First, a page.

Tutoring App Offers Students Academic Help on the Spot

Quickteach and Quickhelp, developed by two Harvard students, are changing the way tutors and students connect.
Image via iTunes

Image via iTunes

Students with last-minute questions about homework, or who are running into problems studying for a final exam, can now get help solving their academic quandaries using an app that instantly connects them with qualified tutors nearby.

Mazen Elfakhani, cofounder of the Quickteach and Quickhelp apps, said he’s trying to level the playing field for both students and instructors by eliminating the burdensome process and high costs of securing an appointment to meet for a study session that typically needs to be done through a larger company.

“It’s hard for tutors and students to get connected. It’s a laborious process,” said Elfakhani, a doctoral student at Harvard’s department of sociology. “It’s the standard problem of people who would like to exchange services, but there’s no good platforms to do it. It’s possible to find tutors online, but overall, it takes a lot of time, registration, and it’s a really slow thing. People express a lot of frustration about the current platforms.”

That’s where Quickteach and Quickhelp come into play.

For students, all they have to do is pull up Quickhelp on their smartphone, and real-time information will tell them if a tutor with skills about a specific subject matter—whether it be math, science, or English—is available to meet and go over material.

“This makes it really easy to connect,” said Elfakhani.

On the other end, tutors use the Quickteach app to sign in and out of sessions, so students in need of assistance can see their availability on the spot.

“If you are in Starbucks and you want to find a student, you can find one within a minute of your location,” said Elfakhani, adding that users can chat with and rate tutors to offer others feedback.

The apps, which were developed and engineered by cofounder Hikari Senju, an undergrad at Harvard College, have successfully matched up students looking for some extra guidance at Boston University, MIT, and Harvard. So far, hundreds of students have signed up to use the Quickhelp app, while 100 tutors, each one subjected to a qualifications and background check, have tapped into Quickteach to offer academic assistance.

“Our incentive is to make sure the tutors we have are as great as possible, so we have a number of stringent mechanisms in place to make sure that happens,” said Senju. “For example, we are currently only taking graduate students from the schools to be tutors.”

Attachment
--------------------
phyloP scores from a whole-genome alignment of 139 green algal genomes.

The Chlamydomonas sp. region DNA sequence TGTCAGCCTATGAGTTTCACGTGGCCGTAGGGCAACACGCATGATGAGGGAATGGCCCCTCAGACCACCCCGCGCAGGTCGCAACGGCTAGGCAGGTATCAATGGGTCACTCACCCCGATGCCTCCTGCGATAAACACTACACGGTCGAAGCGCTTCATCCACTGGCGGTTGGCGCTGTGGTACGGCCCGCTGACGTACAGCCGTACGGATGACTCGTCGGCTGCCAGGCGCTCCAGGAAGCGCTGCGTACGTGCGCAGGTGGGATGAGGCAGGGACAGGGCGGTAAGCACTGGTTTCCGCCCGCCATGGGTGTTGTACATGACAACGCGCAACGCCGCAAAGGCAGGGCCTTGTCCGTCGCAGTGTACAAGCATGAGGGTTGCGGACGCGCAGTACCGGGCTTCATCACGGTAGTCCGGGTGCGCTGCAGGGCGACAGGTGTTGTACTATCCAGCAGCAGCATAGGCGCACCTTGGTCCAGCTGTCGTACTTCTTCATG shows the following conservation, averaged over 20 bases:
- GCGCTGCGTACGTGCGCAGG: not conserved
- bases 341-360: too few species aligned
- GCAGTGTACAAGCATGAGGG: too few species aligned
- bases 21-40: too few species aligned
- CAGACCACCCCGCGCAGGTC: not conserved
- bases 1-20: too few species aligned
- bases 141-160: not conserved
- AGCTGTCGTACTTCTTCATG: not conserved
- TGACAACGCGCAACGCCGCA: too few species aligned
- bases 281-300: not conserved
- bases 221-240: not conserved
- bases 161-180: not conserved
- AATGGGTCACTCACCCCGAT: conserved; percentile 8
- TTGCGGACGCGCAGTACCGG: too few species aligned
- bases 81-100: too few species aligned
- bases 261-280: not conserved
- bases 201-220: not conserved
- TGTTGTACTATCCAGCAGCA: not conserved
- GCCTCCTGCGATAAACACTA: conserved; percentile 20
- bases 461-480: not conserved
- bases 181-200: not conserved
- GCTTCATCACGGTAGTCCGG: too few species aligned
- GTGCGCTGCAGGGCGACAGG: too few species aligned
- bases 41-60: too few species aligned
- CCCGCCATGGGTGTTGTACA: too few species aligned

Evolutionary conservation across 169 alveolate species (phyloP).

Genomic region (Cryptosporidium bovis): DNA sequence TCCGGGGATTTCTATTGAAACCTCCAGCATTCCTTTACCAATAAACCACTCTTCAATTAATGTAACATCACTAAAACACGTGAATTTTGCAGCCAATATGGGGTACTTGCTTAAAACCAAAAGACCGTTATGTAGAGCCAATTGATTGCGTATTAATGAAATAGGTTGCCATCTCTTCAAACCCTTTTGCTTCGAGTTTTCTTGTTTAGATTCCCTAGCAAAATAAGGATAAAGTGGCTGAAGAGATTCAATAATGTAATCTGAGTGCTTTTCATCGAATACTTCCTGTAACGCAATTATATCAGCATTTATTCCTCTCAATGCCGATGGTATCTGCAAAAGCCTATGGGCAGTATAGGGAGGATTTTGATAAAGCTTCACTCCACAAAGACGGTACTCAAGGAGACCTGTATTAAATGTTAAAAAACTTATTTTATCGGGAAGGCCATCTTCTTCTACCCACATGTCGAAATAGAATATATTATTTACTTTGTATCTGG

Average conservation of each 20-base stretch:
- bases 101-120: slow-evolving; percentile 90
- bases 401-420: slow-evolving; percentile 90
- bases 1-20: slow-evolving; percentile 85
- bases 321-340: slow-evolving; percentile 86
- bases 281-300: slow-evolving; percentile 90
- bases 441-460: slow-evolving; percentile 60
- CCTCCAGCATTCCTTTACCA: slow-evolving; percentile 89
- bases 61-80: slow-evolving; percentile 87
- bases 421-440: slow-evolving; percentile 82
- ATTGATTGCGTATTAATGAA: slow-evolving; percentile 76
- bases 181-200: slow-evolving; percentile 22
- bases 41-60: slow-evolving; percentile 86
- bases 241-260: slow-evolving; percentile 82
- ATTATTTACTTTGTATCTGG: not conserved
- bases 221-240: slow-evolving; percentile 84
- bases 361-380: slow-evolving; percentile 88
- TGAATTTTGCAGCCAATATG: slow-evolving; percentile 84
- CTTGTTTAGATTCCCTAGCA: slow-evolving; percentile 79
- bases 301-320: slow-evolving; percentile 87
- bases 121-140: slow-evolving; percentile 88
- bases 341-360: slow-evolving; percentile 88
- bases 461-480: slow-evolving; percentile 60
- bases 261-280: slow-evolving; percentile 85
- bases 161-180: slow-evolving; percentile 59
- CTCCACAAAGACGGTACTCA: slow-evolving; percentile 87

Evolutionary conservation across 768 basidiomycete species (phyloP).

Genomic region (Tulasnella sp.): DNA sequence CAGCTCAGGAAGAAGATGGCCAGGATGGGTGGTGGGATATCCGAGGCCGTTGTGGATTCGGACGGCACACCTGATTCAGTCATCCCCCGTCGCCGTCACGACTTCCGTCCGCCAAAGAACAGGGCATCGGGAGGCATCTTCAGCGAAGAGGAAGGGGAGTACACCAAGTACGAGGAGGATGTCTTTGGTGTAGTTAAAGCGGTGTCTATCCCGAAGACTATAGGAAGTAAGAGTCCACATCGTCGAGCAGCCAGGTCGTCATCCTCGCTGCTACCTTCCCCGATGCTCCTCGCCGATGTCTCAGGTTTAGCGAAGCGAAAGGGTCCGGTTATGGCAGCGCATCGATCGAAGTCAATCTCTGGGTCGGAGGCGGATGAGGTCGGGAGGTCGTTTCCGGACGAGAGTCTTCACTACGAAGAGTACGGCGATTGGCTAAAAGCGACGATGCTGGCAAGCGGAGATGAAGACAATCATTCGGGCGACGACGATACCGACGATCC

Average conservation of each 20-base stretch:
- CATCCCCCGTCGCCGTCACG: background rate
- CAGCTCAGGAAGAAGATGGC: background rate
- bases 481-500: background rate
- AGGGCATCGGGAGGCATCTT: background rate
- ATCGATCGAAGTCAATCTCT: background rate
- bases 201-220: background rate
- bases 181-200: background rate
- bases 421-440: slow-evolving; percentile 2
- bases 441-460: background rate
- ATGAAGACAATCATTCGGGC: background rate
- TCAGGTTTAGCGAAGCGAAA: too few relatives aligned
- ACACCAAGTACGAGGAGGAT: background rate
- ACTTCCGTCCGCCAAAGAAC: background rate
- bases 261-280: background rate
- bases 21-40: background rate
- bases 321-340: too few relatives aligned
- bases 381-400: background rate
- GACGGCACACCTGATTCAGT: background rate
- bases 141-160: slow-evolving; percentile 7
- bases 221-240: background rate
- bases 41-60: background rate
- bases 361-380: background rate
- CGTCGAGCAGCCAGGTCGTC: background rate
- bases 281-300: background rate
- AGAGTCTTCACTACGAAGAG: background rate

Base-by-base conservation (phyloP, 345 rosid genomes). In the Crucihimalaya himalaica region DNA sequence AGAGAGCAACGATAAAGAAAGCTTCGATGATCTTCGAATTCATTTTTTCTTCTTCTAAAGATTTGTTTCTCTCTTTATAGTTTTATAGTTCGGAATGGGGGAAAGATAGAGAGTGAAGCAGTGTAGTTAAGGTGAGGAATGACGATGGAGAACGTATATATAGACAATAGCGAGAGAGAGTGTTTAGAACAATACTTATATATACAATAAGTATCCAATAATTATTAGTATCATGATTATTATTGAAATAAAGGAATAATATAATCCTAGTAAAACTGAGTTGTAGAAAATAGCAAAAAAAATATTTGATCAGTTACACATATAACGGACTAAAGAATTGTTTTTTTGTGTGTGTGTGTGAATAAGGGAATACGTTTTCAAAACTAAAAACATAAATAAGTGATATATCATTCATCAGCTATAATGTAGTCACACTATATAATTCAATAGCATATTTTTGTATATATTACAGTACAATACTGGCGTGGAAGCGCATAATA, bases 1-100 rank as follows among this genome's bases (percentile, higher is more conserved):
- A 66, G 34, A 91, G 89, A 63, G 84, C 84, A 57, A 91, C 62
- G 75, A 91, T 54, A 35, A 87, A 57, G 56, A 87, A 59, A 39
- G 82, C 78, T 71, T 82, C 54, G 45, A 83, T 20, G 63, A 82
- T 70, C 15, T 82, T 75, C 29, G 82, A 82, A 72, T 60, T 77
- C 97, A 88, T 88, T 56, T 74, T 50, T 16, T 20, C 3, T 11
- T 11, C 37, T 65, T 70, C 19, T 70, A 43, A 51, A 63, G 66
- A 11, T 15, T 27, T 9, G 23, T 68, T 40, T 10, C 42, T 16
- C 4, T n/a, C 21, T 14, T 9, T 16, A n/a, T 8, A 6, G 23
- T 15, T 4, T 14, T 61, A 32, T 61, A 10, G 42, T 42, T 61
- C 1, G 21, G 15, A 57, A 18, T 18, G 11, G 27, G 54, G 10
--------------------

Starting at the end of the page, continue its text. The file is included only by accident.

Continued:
Senju said the pair first began working on the apps during a hackathon in October. Since then, they have dedicated most of their free time to developing the project to build it out. Already, the hard work has paid off.

“It’s growing everyday,” said Senju. “It’s crazy. We are doing very little marketing on our own. Basically, the growth has been crazy through word of mouth.”

Besides connecting tutors and students plagued by study woes, Elfakhani said the aim of Quickteach and Quickhelp is to cut the costs associated with hiring a professional through a company.

He said based on his own research, the typical price to connect with a tutor is Boston is around $55. A large portion of that cost goes directly to the company offering the tutor’s services, putting both students and tutors at a financial disadvantage.

“What that really means is that the tutor is willing to supply their services at $30 an hour, but the student still pays $55, and that’s pretty big gap,” he said.

Elfakhani and Senju hope that connecting people directly through the apps will close that gap, and allow people with lower incomes the chance to gain access to more educational opportunities.

“There’s a social mission here: we want to lower tutoring prices across the board, and so, ultimately our goal is to provide high quality tutors to anyone who wants them. That’s why we started this project,” said Senju.

Senju and Elfakhani plan to expand the services to other colleges in the area, and eventually want to connect with high schools interested in their project.


Steve Annear Steve Annear, Digital Writer at Boston Magazine sannear@bostonmagazine.com